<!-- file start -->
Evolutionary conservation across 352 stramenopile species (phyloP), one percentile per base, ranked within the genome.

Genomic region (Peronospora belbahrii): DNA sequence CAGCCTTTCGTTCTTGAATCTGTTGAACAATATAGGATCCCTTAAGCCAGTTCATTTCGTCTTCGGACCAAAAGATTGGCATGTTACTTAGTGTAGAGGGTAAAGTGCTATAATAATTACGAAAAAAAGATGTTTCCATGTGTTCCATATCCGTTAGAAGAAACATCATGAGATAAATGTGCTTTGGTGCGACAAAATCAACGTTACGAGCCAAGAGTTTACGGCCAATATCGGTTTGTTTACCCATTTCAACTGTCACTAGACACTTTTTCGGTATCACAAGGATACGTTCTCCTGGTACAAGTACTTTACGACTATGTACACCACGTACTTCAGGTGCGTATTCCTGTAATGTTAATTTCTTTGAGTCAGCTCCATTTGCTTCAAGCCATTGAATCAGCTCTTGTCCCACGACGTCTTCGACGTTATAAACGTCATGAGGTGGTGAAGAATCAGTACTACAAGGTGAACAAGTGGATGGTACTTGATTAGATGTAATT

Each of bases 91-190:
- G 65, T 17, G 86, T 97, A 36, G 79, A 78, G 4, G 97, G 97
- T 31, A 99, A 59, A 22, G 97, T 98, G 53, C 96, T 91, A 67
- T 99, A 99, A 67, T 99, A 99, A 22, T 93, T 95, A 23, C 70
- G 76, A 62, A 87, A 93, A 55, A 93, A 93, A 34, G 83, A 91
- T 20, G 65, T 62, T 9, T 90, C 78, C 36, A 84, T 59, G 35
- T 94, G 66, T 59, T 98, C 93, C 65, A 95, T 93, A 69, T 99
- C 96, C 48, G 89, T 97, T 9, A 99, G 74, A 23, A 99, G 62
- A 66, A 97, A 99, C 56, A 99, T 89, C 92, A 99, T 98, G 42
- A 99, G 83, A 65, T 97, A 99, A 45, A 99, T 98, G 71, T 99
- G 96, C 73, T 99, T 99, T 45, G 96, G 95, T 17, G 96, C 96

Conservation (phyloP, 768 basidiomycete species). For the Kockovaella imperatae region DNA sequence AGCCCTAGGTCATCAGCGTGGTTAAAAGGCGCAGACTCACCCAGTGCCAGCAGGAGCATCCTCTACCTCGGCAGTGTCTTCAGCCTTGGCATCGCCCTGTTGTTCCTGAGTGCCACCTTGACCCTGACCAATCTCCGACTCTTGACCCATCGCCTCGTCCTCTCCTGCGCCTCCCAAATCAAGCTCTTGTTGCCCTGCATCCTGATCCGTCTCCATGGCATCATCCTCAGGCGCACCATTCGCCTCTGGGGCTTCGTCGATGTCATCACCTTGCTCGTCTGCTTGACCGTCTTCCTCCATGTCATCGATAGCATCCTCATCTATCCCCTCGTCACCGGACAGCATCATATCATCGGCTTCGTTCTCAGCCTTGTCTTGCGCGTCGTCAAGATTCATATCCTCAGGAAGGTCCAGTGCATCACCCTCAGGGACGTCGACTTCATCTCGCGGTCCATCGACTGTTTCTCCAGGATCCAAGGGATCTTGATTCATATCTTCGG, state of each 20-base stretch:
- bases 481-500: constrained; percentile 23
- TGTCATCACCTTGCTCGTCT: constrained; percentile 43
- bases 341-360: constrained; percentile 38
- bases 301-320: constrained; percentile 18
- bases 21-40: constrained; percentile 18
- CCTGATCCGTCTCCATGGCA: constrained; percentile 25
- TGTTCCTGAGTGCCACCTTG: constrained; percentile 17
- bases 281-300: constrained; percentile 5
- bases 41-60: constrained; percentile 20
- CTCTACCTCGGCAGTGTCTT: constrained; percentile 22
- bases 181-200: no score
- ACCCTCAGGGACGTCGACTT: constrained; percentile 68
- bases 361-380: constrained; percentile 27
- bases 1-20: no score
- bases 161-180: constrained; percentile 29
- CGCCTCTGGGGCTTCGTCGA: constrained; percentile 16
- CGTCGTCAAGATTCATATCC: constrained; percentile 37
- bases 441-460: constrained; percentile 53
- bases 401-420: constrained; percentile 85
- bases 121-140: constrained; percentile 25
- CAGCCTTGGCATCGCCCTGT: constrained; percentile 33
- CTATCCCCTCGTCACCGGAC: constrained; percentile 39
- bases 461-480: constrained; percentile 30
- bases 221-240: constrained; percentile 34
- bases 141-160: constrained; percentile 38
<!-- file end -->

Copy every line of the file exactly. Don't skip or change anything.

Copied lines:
Evolutionary conservation across 352 stramenopile species (phyloP), one percentile per base, ranked within the genome.

Genomic region (Peronospora belbahrii): DNA sequence CAGCCTTTCGTTCTTGAATCTGTTGAACAATATAGGATCCCTTAAGCCAGTTCATTTCGTCTTCGGACCAAAAGATTGGCATGTTACTTAGTGTAGAGGGTAAAGTGCTATAATAATTACGAAAAAAAGATGTTTCCATGTGTTCCATATCCGTTAGAAGAAACATCATGAGATAAATGTGCTTTGGTGCGACAAAATCAACGTTACGAGCCAAGAGTTTACGGCCAATATCGGTTTGTTTACCCATTTCAACTGTCACTAGACACTTTTTCGGTATCACAAGGATACGTTCTCCTGGTACAAGTACTTTACGACTATGTACACCACGTACTTCAGGTGCGTATTCCTGTAATGTTAATTTCTTTGAGTCAGCTCCATTTGCTTCAAGCCATTGAATCAGCTCTTGTCCCACGACGTCTTCGACGTTATAAACGTCATGAGGTGGTGAAGAATCAGTACTACAAGGTGAACAAGTGGATGGTACTTGATTAGATGTAATT

Each of bases 91-190:
- G 65, T 17, G 86, T 97, A 36, G 79, A 78, G 4, G 97, G 97
- T 31, A 99, A 59, A 22, G 97, T 98, G 53, C 96, T 91, A 67
- T 99, A 99, A 67, T 99, A 99, A 22, T 93, T 95, A 23, C 70
- G 76, A 62, A 87, A 93, A 55, A 93, A 93, A 34, G 83, A 91
- T 20, G 65, T 62, T 9, T 90, C 78, C 36, A 84, T 59, G 35
- T 94, G 66, T 59, T 98, C 93, C 65, A 95, T 93, A 69, T 99
- C 96, C 48, G 89, T 97, T 9, A 99, G 74, A 23, A 99, G 62
- A 66, A 97, A 99, C 56, A 99, T 89, C 92, A 99, T 98, G 42
- A 99, G 83, A 65, T 97, A 99, A 45, A 99, T 98, G 71, T 99
- G 96, C 73, T 99, T 99, T 45, G 96, G 95, T 17, G 96, C 96

Conservation (phyloP, 768 basidiomycete species). For the Kockovaella imperatae region DNA sequence AGCCCTAGGTCATCAGCGTGGTTAAAAGGCGCAGACTCACCCAGTGCCAGCAGGAGCATCCTCTACCTCGGCAGTGTCTTCAGCCTTGGCATCGCCCTGTTGTTCCTGAGTGCCACCTTGACCCTGACCAATCTCCGACTCTTGACCCATCGCCTCGTCCTCTCCTGCGCCTCCCAAATCAAGCTCTTGTTGCCCTGCATCCTGATCCGTCTCCATGGCATCATCCTCAGGCGCACCATTCGCCTCTGGGGCTTCGTCGATGTCATCACCTTGCTCGTCTGCTTGACCGTCTTCCTCCATGTCATCGATAGCATCCTCATCTATCCCCTCGTCACCGGACAGCATCATATCATCGGCTTCGTTCTCAGCCTTGTCTTGCGCGTCGTCAAGATTCATATCCTCAGGAAGGTCCAGTGCATCACCCTCAGGGACGTCGACTTCATCTCGCGGTCCATCGACTGTTTCTCCAGGATCCAAGGGATCTTGATTCATATCTTCGG, state of each 20-base stretch:
- bases 481-500: constrained; percentile 23
- TGTCATCACCTTGCTCGTCT: constrained; percentile 43
- bases 341-360: constrained; percentile 38
- bases 301-320: constrained; percentile 18
- bases 21-40: constrained; percentile 18
- CCTGATCCGTCTCCATGGCA: constrained; percentile 25
- TGTTCCTGAGTGCCACCTTG: constrained; percentile 17
- bases 281-300: constrained; percentile 5
- bases 41-60: constrained; percentile 20
- CTCTACCTCGGCAGTGTCTT: constrained; percentile 22
- bases 181-200: no score
- ACCCTCAGGGACGTCGACTT: constrained; percentile 68
- bases 361-380: constrained; percentile 27
- bases 1-20: no score
- bases 161-180: constrained; percentile 29
- CGCCTCTGGGGCTTCGTCGA: constrained; percentile 16
- CGTCGTCAAGATTCATATCC: constrained; percentile 37
- bases 441-460: constrained; percentile 53
- bases 401-420: constrained; percentile 85
- bases 121-140: constrained; percentile 25
- CAGCCTTGGCATCGCCCTGT: constrained; percentile 33
- CTATCCCCTCGTCACCGGAC: constrained; percentile 39
- bases 461-480: constrained; percentile 30
- bases 221-240: constrained; percentile 34
- bases 141-160: constrained; percentile 38